A Good Life: Newspapering and Other Adventures

A Good Life: Newspapering and Other Adventures

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by Ben Bradlee
     
 

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An eyewitness account from the playing fields where the first rough draft of history was written.

On August 8, 1942, I graduated from Harvard by the skin of my teeth at 10 a.m. At noon, I was commissioned an ensign in the U.S. Naval Reserve. And at 4 p.m., I married Jean Saltonstall, the first and only girl I had ever been with and I was on my way to

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Overview

An eyewitness account from the playing fields where the first rough draft of history was written.

On August 8, 1942, I graduated from Harvard by the skin of my teeth at 10 a.m. At noon, I was commissioned an ensign in the U.S. Naval Reserve. And at 4 p.m., I married Jean Saltonstall, the first and only girl I had ever been with and I was on my way to someplace called the South Pacific. I was not yet 21...The education of Benjamin C. Bradlee was finally under way.

And so begins this witty, candid story of a daring young man who made his way to the heights of American journalism and public life, from a New Hampshire weekly through his foreign correspondent years in Europe, to the apex of his career at The Washington Post, whose Watergate coverage gave journalism its finest hours.

An eyewitness to most of the seminal events of our time, a good friend to President Kennedy and a dreaded foe of President Nixon, Bradlee watched and talked to most of the heroes and villains who were making such vivid history so fast. Taking the helm of The Washington Post in 1965, Bradlee and his reporters redefined the way the news is reported, published, and read; his leadership and investigative drive following the break-in at the Democratic National Committee led to the downfall of a president, and kept every president afterwards on his toes.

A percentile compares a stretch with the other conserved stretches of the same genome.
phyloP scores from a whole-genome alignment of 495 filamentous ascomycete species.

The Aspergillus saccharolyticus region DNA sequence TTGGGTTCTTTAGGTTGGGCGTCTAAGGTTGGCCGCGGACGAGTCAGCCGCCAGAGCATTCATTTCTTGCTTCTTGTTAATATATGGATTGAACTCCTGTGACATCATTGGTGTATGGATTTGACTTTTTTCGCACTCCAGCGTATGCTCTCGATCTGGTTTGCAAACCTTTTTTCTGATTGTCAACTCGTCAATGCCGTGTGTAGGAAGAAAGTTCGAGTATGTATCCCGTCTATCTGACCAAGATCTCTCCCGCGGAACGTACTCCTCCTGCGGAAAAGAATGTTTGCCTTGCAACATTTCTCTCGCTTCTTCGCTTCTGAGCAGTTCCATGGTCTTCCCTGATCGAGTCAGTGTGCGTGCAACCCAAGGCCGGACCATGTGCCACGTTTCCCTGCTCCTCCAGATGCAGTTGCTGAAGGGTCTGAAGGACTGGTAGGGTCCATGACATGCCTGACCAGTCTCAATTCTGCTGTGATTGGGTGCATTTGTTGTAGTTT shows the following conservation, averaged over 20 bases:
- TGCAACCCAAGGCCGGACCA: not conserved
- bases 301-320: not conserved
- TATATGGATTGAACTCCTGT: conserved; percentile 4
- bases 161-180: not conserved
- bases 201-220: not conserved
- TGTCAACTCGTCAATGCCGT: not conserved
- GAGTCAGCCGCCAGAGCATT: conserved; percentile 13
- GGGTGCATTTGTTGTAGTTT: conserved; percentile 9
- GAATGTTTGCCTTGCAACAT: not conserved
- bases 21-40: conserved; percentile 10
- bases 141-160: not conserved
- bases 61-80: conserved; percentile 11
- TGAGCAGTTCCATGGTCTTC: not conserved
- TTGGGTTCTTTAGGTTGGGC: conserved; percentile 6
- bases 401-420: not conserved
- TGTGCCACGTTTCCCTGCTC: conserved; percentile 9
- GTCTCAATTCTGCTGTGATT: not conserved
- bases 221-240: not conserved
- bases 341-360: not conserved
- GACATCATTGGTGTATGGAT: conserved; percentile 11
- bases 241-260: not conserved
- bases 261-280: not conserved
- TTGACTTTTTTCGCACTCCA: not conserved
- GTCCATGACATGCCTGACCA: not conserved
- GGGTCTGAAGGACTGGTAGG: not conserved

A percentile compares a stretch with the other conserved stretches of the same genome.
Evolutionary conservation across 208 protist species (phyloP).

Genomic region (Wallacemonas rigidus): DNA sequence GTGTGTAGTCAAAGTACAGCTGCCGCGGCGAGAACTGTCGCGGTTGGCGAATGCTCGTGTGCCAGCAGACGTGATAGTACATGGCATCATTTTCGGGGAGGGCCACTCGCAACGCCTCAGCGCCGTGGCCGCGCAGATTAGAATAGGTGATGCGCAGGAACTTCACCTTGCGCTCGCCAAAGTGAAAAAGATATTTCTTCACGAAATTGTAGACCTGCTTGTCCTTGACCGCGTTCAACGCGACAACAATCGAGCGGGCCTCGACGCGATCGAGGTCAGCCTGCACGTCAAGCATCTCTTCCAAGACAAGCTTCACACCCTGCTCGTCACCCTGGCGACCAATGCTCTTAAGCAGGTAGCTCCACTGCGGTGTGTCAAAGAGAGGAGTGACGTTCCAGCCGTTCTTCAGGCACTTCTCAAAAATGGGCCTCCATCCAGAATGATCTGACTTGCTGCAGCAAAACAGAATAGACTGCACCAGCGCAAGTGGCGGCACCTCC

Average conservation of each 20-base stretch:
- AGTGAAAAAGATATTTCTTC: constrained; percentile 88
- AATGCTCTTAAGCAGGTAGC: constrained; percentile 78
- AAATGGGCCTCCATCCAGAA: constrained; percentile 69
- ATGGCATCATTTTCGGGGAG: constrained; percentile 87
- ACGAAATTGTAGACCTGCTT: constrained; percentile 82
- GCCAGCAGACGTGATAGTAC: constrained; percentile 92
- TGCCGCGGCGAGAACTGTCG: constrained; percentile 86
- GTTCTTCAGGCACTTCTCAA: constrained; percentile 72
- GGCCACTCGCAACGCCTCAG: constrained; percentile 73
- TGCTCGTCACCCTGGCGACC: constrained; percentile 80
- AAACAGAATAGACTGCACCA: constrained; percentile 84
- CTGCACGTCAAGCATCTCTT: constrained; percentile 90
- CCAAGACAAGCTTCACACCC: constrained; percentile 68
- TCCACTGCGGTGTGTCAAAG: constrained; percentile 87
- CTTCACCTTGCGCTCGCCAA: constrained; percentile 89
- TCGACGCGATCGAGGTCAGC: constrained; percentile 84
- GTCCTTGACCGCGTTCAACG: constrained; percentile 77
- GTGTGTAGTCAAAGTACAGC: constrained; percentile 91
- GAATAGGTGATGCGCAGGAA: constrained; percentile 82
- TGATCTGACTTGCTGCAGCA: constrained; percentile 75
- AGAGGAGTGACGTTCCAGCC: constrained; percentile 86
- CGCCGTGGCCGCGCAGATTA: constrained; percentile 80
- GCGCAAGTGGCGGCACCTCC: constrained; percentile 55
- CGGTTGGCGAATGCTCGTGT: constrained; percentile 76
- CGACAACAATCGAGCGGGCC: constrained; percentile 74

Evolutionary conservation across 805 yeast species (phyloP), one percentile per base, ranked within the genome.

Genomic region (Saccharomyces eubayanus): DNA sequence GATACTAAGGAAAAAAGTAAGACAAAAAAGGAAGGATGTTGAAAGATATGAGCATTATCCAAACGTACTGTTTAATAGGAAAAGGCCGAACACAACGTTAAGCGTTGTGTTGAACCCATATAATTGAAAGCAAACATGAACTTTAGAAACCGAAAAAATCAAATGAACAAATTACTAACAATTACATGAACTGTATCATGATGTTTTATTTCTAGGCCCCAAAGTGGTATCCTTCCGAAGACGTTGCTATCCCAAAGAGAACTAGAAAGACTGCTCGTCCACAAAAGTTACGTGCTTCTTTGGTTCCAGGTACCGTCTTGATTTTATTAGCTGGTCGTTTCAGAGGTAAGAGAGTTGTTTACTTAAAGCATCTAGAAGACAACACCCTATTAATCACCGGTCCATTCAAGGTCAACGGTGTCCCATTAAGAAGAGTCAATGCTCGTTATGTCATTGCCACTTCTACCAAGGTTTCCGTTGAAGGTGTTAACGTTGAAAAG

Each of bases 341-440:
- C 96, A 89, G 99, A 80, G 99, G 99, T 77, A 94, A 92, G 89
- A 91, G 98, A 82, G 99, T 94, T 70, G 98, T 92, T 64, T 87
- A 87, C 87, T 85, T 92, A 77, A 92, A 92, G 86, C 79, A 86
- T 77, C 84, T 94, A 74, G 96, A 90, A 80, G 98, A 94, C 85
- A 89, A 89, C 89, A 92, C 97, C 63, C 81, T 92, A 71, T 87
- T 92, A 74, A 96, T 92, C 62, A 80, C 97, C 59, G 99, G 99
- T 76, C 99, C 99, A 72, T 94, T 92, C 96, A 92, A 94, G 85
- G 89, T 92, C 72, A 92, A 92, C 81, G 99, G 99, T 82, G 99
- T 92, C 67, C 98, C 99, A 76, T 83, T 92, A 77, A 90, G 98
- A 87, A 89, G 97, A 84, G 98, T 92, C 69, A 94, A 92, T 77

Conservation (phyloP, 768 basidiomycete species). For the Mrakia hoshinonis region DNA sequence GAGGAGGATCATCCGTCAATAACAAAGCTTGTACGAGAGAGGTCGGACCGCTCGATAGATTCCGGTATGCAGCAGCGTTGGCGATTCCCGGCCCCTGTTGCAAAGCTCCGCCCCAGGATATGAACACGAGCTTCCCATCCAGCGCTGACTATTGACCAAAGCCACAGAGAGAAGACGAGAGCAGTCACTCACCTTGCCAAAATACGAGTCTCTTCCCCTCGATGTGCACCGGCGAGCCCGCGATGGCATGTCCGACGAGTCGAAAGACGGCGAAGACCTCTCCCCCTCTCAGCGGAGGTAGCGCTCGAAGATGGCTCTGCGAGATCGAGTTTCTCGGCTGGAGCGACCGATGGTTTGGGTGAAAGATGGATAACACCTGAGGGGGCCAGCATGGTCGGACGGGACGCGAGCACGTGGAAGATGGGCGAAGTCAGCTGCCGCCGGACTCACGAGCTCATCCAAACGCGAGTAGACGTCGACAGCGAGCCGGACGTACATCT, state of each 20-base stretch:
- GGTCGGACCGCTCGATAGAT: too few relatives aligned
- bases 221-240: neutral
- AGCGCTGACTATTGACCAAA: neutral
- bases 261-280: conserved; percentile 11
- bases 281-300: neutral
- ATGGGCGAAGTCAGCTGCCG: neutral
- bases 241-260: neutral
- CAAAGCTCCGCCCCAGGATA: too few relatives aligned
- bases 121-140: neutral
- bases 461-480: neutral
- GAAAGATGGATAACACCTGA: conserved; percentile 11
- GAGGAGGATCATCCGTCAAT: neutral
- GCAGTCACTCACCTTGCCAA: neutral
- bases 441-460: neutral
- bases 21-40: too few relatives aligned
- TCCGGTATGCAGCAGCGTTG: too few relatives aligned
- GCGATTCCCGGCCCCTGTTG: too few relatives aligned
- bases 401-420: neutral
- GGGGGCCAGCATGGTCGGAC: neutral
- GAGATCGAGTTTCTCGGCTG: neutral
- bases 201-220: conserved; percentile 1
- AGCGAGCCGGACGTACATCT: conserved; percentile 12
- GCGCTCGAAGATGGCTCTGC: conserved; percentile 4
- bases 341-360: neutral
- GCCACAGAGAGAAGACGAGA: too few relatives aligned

A Good Life is Bradlee's irreverent, earthy, and revealing look at modern American journalism -- and the extraordinary life story of the man who helped to reinvent it.

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Editorial Reviews

Publishers Weekly - Publisher's Weekly
Having spent 25 years as Executive Editor of the Washington Post, Bradlee's memoir looks at such memorable incidents as Watergate and the Pentagon Papers. (Sept.)
Library Journal
Bradlee, immortalized in the Watergate film All the President's Men, retired in 1991 after 26 years as executive editor of the Washington Post. This memoir, bluntly written and sprinkled with salty language, tells his life story, which included a close friendship with John and Jackie Kennedy. As colorful as Bradlee's personal life has been, the most interesting stories here are journalistic: Watergate with Bob Woodward and Carl Bernstein, publication of the Vietnam-era Pentagon Papers, and the saga of Janet Cooke, a young Post reporter who had to return a 1981 Pulitzer Prize when it was discovered that her story of an eight-year-old heroin addict had been fabricated. For more of Bradlee and the Post, seek out In the Shadow of Power: The Story of the Washington Post, by veteran Post reporter Chalmers M. Roberts (Seven Locks Pr., 1989). Recommended for most collections. [Previewed in Prepub Alert, LJ 5/15/95.]Bruce Rosenstein, "USA Today" Lib., Arlington, Va.

Product Details

ISBN-13:
9780684825236
Publisher:
Simon & Schuster
Publication date:
09/01/1996
Pages:
512
Sales rank:
483,759
Product dimensions:
6.12(w) x 9.25(h) x 1.50(d)

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